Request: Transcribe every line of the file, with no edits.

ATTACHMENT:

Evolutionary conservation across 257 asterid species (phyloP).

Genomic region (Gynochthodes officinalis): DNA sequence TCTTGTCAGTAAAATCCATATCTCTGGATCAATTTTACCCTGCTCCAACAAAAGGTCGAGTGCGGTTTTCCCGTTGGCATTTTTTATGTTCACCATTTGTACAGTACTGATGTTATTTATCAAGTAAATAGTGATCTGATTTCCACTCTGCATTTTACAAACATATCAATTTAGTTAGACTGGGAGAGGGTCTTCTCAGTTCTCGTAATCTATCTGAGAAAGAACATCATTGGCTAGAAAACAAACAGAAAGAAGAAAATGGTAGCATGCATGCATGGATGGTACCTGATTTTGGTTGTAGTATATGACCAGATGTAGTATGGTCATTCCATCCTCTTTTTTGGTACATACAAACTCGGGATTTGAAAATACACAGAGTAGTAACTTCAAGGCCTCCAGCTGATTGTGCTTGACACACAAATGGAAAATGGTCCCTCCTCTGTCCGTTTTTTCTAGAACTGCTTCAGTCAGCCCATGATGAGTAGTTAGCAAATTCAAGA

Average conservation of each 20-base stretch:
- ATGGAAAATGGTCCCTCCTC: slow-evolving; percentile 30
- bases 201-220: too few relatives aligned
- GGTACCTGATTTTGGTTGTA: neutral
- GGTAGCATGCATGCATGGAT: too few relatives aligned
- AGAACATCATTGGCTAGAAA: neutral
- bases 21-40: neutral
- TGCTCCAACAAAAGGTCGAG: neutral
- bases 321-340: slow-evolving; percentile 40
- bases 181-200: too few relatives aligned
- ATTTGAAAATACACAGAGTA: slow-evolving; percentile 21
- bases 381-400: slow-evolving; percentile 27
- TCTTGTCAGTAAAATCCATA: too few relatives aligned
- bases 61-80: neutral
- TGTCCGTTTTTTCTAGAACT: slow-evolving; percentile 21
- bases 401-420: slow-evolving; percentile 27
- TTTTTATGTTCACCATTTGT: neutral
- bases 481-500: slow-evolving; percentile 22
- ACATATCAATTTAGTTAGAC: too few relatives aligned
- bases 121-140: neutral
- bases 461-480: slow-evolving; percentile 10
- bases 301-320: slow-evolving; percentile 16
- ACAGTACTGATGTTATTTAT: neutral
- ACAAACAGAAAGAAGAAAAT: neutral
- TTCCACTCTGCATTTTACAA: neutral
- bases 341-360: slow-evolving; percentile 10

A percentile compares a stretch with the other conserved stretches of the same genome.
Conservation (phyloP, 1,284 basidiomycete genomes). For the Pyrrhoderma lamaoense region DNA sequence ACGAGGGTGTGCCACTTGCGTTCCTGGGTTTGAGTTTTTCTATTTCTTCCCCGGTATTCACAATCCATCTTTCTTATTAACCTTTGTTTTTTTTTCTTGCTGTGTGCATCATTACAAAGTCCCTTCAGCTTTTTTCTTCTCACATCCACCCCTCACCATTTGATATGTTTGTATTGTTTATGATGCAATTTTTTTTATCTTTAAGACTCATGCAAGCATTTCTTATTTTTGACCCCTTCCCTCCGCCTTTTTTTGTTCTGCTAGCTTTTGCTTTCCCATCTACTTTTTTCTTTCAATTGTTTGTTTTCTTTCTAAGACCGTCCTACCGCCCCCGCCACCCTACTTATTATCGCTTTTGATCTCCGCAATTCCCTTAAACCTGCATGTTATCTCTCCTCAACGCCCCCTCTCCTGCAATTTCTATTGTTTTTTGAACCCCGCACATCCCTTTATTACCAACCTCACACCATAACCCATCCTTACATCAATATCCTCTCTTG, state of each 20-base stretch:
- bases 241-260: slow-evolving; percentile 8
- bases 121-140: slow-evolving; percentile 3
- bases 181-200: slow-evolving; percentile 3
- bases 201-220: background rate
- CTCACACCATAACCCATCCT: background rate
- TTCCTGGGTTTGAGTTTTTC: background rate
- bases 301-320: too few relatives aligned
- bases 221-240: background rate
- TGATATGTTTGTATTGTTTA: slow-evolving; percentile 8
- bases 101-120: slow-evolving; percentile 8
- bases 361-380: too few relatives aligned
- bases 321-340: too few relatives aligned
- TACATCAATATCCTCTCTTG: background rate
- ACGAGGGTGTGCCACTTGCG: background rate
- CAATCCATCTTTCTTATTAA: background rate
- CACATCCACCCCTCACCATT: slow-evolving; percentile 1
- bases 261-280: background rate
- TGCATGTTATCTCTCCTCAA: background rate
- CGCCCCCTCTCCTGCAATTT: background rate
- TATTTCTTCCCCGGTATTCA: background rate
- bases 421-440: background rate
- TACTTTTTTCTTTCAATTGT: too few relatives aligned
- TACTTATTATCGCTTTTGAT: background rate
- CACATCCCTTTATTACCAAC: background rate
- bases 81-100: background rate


Evolutionary conservation across 257 asterid species (phyloP).

Genomic region (Gynochthodes officinalis): DNA sequence TCTTGTCAGTAAAATCCATATCTCTGGATCAATTTTACCCTGCTCCAACAAAAGGTCGAGTGCGGTTTTCCCGTTGGCATTTTTTATGTTCACCATTTGTACAGTACTGATGTTATTTATCAAGTAAATAGTGATCTGATTTCCACTCTGCATTTTACAAACATATCAATTTAGTTAGACTGGGAGAGGGTCTTCTCAGTTCTCGTAATCTATCTGAGAAAGAACATCATTGGCTAGAAAACAAACAGAAAGAAGAAAATGGTAGCATGCATGCATGGATGGTACCTGATTTTGGTTGTAGTATATGACCAGATGTAGTATGGTCATTCCATCCTCTTTTTTGGTACATACAAACTCGGGATTTGAAAATACACAGAGTAGTAACTTCAAGGCCTCCAGCTGATTGTGCTTGACACACAAATGGAAAATGGTCCCTCCTCTGTCCGTTTTTTCTAGAACTGCTTCAGTCAGCCCATGATGAGTAGTTAGCAAATTCAAGA

Average conservation of each 20-base stretch:
- ATGGAAAATGGTCCCTCCTC: slow-evolving; percentile 30
- bases 201-220: too few relatives aligned
- GGTACCTGATTTTGGTTGTA: neutral
- GGTAGCATGCATGCATGGAT: too few relatives aligned
- AGAACATCATTGGCTAGAAA: neutral
- bases 21-40: neutral
- TGCTCCAACAAAAGGTCGAG: neutral
- bases 321-340: slow-evolving; percentile 40
- bases 181-200: too few relatives aligned
- ATTTGAAAATACACAGAGTA: slow-evolving; percentile 21
- bases 381-400: slow-evolving; percentile 27
- TCTTGTCAGTAAAATCCATA: too few relatives aligned
- bases 61-80: neutral
- TGTCCGTTTTTTCTAGAACT: slow-evolving; percentile 21
- bases 401-420: slow-evolving; percentile 27
- TTTTTATGTTCACCATTTGT: neutral
- bases 481-500: slow-evolving; percentile 22
- ACATATCAATTTAGTTAGAC: too few relatives aligned
- bases 121-140: neutral
- bases 461-480: slow-evolving; percentile 10
- bases 301-320: slow-evolving; percentile 16
- ACAGTACTGATGTTATTTAT: neutral
- ACAAACAGAAAGAAGAAAAT: neutral
- TTCCACTCTGCATTTTACAA: neutral
- bases 341-360: slow-evolving; percentile 10

A percentile compares a stretch with the other conserved stretches of the same genome.
Conservation (phyloP, 1,284 basidiomycete genomes). For the Pyrrhoderma lamaoense region DNA sequence ACGAGGGTGTGCCACTTGCGTTCCTGGGTTTGAGTTTTTCTATTTCTTCCCCGGTATTCACAATCCATCTTTCTTATTAACCTTTGTTTTTTTTTCTTGCTGTGTGCATCATTACAAAGTCCCTTCAGCTTTTTTCTTCTCACATCCACCCCTCACCATTTGATATGTTTGTATTGTTTATGATGCAATTTTTTTTATCTTTAAGACTCATGCAAGCATTTCTTATTTTTGACCCCTTCCCTCCGCCTTTTTTTGTTCTGCTAGCTTTTGCTTTCCCATCTACTTTTTTCTTTCAATTGTTTGTTTTCTTTCTAAGACCGTCCTACCGCCCCCGCCACCCTACTTATTATCGCTTTTGATCTCCGCAATTCCCTTAAACCTGCATGTTATCTCTCCTCAACGCCCCCTCTCCTGCAATTTCTATTGTTTTTTGAACCCCGCACATCCCTTTATTACCAACCTCACACCATAACCCATCCTTACATCAATATCCTCTCTTG, state of each 20-base stretch:
- bases 241-260: slow-evolving; percentile 8
- bases 121-140: slow-evolving; percentile 3
- bases 181-200: slow-evolving; percentile 3
- bases 201-220: background rate
- CTCACACCATAACCCATCCT: background rate
- TTCCTGGGTTTGAGTTTTTC: background rate
- bases 301-320: too few relatives aligned
- bases 221-240: background rate
- TGATATGTTTGTATTGTTTA: slow-evolving; percentile 8
- bases 101-120: slow-evolving; percentile 8
- bases 361-380: too few relatives aligned
- bases 321-340: too few relatives aligned
- TACATCAATATCCTCTCTTG: background rate
- ACGAGGGTGTGCCACTTGCG: background rate
- CAATCCATCTTTCTTATTAA: background rate
- CACATCCACCCCTCACCATT: slow-evolving; percentile 1
- bases 261-280: background rate
- TGCATGTTATCTCTCCTCAA: background rate
- CGCCCCCTCTCCTGCAATTT: background rate
- TATTTCTTCCCCGGTATTCA: background rate
- bases 421-440: background rate
- TACTTTTTTCTTTCAATTGT: too few relatives aligned
- TACTTATTATCGCTTTTGAT: background rate
- CACATCCCTTTATTACCAAC: background rate
- bases 81-100: background rate